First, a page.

Students must learn how to convey meaning emotionally. That’s why digital storytelling, when done right, can be such a powerful learning experience. Anyone that has recently seen 4 Generations: The Water Buffalo Movie can attest to that. How many of you wanted to pony up $250 after viewing that? And take the recent video obituary (called the Final Word) of Art Buchwald at the New York Times where he says “Hi, I’m Art Buchwald and I just died” and they go on to tell his life story. Bizarre, yet powerful because of the emotion. Then teach them that…

The most powerful producer of visual imagery is the individual, it's you.
Digital cameras, cell phone cameras, citizen journalism, photos of the London subway bombings, of Saddam Hussein’s execution, of the sinking of the container ship MSC Napoli and 368,533,947 million photos at Flickr attest to the capability and absolute raw power of the individual to produce visual material and bring the world home. But simply producing this is not enough, because…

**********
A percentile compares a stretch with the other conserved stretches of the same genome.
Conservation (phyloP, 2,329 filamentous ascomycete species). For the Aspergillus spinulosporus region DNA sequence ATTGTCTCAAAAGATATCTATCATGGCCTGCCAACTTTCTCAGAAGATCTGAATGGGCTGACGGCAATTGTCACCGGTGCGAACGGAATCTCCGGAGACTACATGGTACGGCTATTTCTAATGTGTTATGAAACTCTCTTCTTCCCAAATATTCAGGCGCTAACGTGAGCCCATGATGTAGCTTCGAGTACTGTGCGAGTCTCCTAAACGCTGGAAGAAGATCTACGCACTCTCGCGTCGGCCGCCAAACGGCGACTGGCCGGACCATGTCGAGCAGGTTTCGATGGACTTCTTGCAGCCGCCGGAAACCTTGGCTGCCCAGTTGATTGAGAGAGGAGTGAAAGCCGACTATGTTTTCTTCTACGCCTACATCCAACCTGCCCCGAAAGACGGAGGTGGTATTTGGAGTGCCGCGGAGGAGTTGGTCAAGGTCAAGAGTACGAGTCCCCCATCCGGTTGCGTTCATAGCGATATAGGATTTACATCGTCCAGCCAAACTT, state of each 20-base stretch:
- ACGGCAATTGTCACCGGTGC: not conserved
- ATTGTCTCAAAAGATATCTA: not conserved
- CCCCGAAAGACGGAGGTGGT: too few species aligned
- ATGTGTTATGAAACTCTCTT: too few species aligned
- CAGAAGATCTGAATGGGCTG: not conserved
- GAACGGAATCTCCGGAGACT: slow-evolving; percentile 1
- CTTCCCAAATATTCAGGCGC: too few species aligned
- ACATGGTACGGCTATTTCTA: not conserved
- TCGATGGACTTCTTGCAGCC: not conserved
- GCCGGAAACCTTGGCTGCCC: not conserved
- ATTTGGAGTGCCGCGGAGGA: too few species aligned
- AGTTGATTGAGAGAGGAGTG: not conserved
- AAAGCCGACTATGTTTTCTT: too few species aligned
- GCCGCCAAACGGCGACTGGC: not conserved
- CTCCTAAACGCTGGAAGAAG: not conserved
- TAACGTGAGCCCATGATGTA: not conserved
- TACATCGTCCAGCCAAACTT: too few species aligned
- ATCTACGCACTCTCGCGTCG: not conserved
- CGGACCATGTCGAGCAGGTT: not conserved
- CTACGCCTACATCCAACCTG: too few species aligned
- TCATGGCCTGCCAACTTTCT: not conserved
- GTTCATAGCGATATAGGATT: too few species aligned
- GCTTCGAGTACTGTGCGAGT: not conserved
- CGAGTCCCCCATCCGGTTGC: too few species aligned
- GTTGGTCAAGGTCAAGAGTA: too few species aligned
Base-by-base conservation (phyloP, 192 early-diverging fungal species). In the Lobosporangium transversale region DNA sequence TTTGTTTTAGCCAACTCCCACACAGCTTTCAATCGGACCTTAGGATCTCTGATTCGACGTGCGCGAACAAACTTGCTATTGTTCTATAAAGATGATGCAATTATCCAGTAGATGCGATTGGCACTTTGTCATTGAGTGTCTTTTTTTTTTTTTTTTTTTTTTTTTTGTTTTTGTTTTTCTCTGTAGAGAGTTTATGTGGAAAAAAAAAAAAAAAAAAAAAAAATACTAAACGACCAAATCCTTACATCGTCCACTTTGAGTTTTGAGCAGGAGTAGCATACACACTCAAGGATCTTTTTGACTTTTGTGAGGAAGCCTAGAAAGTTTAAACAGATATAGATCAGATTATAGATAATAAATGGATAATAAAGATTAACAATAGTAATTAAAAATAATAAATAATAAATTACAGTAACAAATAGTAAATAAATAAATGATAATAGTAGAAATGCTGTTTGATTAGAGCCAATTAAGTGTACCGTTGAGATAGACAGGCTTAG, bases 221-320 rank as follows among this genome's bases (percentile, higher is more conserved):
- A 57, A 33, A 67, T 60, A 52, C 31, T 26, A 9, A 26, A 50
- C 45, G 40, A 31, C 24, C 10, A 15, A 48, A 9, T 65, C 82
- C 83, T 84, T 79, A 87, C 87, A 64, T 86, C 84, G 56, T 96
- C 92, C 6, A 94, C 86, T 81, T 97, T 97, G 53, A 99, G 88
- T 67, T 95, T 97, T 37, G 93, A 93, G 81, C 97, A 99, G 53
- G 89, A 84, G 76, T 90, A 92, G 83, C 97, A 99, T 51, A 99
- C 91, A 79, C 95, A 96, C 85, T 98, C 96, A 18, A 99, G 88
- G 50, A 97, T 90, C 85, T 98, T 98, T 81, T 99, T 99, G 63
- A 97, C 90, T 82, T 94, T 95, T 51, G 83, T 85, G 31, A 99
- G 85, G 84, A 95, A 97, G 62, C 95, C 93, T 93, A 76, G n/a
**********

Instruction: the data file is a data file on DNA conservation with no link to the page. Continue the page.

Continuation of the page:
Individuals must be capable of working in multiple mediums to create visual messages, in accordance with the principals of visual literacy.
They have do something with that visual imagery and it has to be done the right way. Create. Remix. Mashup. Post to YouTube. Or use online content creation systems like JumpCut or Mogopop to create or distribute visual messages. Why is this necessary? Because….

Visuals, when combined with other multimedia, provide individuals with a competitive voice. One that can be heard. One that can be measured. One that says “here I am, and here’s what I think, here is what I have to contribute. Now what do you think?” Check out the three guys who did the AP Psychology Report on YouTube (via Will Richardson). How many teachers would be comfortable with this kind of product? And what would you give these kids as a grade? And producing videos like this becomes even more powerful, because…

Networks for sharing and collaboration extend that voice.
When one says something, all have the potential to hear. It’s about amplification. Make it go viral. Look at this video (one of my favorites), Where the Hell is Matt?. It’s 3:42 minutes of uplifting dancing by one guy, all over the world, and its been viewed 395,736 times. Could our students have that type of impact? So..the upshot?

Being visually literate is just as important as reading and writing and should be considered a fundamental literacy of a 21st Century education.